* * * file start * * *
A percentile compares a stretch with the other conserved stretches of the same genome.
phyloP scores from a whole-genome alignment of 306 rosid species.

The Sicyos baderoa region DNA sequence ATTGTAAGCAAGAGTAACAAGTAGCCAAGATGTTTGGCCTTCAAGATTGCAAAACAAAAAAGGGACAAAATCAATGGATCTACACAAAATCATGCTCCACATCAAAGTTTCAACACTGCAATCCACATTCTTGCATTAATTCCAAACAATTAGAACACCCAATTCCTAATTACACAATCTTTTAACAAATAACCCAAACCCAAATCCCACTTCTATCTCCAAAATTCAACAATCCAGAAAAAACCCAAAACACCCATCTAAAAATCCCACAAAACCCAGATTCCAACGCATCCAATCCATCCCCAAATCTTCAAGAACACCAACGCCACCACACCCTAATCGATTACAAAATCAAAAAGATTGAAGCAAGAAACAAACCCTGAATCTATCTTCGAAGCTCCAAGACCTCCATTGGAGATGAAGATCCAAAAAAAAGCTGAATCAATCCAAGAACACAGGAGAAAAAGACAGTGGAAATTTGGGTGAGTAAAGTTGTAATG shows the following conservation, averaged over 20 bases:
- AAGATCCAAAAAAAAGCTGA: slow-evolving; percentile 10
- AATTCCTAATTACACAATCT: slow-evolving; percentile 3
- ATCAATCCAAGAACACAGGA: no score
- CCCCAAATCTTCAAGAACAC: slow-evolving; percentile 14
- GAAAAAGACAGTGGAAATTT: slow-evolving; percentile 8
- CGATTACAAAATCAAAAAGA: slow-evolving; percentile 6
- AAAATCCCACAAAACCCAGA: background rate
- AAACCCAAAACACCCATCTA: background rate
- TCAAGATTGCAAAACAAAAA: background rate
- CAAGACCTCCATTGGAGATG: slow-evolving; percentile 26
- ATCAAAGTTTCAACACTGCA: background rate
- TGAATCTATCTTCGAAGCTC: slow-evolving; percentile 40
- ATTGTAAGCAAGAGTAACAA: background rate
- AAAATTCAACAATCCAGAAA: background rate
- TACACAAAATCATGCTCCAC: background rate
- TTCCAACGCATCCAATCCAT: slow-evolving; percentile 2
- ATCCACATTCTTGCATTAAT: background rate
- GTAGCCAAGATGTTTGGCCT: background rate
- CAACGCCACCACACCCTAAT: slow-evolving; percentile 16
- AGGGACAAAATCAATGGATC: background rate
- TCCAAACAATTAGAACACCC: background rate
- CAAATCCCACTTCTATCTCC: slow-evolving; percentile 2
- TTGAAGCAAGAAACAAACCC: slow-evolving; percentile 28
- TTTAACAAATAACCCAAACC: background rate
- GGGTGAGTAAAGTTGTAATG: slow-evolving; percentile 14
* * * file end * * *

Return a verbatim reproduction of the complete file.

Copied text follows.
A percentile compares a stretch with the other conserved stretches of the same genome.
phyloP scores from a whole-genome alignment of 306 rosid species.

The Sicyos baderoa region DNA sequence ATTGTAAGCAAGAGTAACAAGTAGCCAAGATGTTTGGCCTTCAAGATTGCAAAACAAAAAAGGGACAAAATCAATGGATCTACACAAAATCATGCTCCACATCAAAGTTTCAACACTGCAATCCACATTCTTGCATTAATTCCAAACAATTAGAACACCCAATTCCTAATTACACAATCTTTTAACAAATAACCCAAACCCAAATCCCACTTCTATCTCCAAAATTCAACAATCCAGAAAAAACCCAAAACACCCATCTAAAAATCCCACAAAACCCAGATTCCAACGCATCCAATCCATCCCCAAATCTTCAAGAACACCAACGCCACCACACCCTAATCGATTACAAAATCAAAAAGATTGAAGCAAGAAACAAACCCTGAATCTATCTTCGAAGCTCCAAGACCTCCATTGGAGATGAAGATCCAAAAAAAAGCTGAATCAATCCAAGAACACAGGAGAAAAAGACAGTGGAAATTTGGGTGAGTAAAGTTGTAATG shows the following conservation, averaged over 20 bases:
- AAGATCCAAAAAAAAGCTGA: slow-evolving; percentile 10
- AATTCCTAATTACACAATCT: slow-evolving; percentile 3
- ATCAATCCAAGAACACAGGA: no score
- CCCCAAATCTTCAAGAACAC: slow-evolving; percentile 14
- GAAAAAGACAGTGGAAATTT: slow-evolving; percentile 8
- CGATTACAAAATCAAAAAGA: slow-evolving; percentile 6
- AAAATCCCACAAAACCCAGA: background rate
- AAACCCAAAACACCCATCTA: background rate
- TCAAGATTGCAAAACAAAAA: background rate
- CAAGACCTCCATTGGAGATG: slow-evolving; percentile 26
- ATCAAAGTTTCAACACTGCA: background rate
- TGAATCTATCTTCGAAGCTC: slow-evolving; percentile 40
- ATTGTAAGCAAGAGTAACAA: background rate
- AAAATTCAACAATCCAGAAA: background rate
- TACACAAAATCATGCTCCAC: background rate
- TTCCAACGCATCCAATCCAT: slow-evolving; percentile 2
- ATCCACATTCTTGCATTAAT: background rate
- GTAGCCAAGATGTTTGGCCT: background rate
- CAACGCCACCACACCCTAAT: slow-evolving; percentile 16
- AGGGACAAAATCAATGGATC: background rate
- TCCAAACAATTAGAACACCC: background rate
- CAAATCCCACTTCTATCTCC: slow-evolving; percentile 2
- TTGAAGCAAGAAACAAACCC: slow-evolving; percentile 28
- TTTAACAAATAACCCAAACC: background rate
- GGGTGAGTAAAGTTGTAATG: slow-evolving; percentile 14